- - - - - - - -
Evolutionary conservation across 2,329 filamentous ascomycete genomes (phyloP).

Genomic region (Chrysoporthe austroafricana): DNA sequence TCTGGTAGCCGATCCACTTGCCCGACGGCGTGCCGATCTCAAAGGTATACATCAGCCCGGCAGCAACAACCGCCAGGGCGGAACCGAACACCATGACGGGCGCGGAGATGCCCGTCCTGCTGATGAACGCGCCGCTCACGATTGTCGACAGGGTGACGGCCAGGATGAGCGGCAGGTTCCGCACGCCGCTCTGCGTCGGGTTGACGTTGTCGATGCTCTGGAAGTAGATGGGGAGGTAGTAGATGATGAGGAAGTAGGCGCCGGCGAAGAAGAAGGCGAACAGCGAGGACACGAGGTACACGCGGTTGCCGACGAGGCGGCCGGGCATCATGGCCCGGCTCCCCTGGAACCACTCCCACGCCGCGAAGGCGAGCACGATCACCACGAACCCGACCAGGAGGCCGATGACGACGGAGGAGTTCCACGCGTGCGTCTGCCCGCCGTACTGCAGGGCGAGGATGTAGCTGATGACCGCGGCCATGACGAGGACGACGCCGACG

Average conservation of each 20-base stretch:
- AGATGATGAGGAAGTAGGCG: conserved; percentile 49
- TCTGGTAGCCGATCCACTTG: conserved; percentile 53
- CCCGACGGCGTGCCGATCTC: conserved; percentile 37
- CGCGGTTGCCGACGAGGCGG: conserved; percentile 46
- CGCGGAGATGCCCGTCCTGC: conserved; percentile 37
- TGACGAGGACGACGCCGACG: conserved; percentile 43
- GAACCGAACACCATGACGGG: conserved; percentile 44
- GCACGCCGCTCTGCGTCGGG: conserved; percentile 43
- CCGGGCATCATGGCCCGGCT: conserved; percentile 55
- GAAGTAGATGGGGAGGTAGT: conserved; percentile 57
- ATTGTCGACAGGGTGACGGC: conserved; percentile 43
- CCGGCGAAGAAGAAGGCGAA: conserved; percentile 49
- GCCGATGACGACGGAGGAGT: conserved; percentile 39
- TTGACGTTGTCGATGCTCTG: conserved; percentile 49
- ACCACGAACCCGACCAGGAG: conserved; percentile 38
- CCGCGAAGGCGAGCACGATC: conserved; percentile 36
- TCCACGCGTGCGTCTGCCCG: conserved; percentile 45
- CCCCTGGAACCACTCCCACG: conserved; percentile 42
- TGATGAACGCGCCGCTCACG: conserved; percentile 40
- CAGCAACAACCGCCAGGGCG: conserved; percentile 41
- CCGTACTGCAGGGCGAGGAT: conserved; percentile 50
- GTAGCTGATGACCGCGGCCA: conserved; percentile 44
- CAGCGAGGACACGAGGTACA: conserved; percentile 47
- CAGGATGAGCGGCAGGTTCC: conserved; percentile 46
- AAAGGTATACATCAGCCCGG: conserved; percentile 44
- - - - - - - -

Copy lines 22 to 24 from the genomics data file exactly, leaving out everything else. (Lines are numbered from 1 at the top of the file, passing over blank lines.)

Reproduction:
- TGATGAACGCGCCGCTCACG: conserved; percentile 40
- CAGCAACAACCGCCAGGGCG: conserved; percentile 41
- CCGTACTGCAGGGCGAGGAT: conserved; percentile 50